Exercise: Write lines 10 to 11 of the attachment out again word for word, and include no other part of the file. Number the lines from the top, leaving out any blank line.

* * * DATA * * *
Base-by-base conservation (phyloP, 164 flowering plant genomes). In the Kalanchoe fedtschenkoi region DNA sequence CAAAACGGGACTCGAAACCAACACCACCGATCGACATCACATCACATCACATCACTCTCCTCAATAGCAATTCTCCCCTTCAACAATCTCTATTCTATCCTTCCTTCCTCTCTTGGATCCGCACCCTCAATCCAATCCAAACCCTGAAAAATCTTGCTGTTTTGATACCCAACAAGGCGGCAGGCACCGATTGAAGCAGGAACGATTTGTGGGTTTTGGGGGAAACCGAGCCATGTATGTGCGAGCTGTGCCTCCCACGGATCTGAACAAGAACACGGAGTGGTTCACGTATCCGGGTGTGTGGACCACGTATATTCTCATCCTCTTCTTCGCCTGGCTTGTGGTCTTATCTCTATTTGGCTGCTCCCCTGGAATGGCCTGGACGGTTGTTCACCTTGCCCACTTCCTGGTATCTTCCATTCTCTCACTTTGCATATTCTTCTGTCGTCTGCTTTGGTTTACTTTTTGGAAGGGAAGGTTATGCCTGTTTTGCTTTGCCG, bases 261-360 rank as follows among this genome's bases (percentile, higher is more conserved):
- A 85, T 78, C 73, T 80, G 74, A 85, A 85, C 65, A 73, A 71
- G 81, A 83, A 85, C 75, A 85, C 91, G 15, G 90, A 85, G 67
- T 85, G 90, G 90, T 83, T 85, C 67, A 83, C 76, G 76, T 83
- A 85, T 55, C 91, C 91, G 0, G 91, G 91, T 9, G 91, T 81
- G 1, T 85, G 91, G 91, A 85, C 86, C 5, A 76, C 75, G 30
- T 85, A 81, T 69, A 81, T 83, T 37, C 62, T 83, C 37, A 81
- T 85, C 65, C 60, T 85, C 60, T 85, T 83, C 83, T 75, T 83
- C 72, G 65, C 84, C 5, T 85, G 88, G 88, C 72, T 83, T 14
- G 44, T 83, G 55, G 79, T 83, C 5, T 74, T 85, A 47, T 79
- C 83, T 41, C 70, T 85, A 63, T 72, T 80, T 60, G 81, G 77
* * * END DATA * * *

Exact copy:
- G 44, T 83, G 55, G 79, T 83, C 5, T 74, T 85, A 47, T 79
- C 83, T 41, C 70, T 85, A 63, T 72, T 80, T 60, G 81, G 77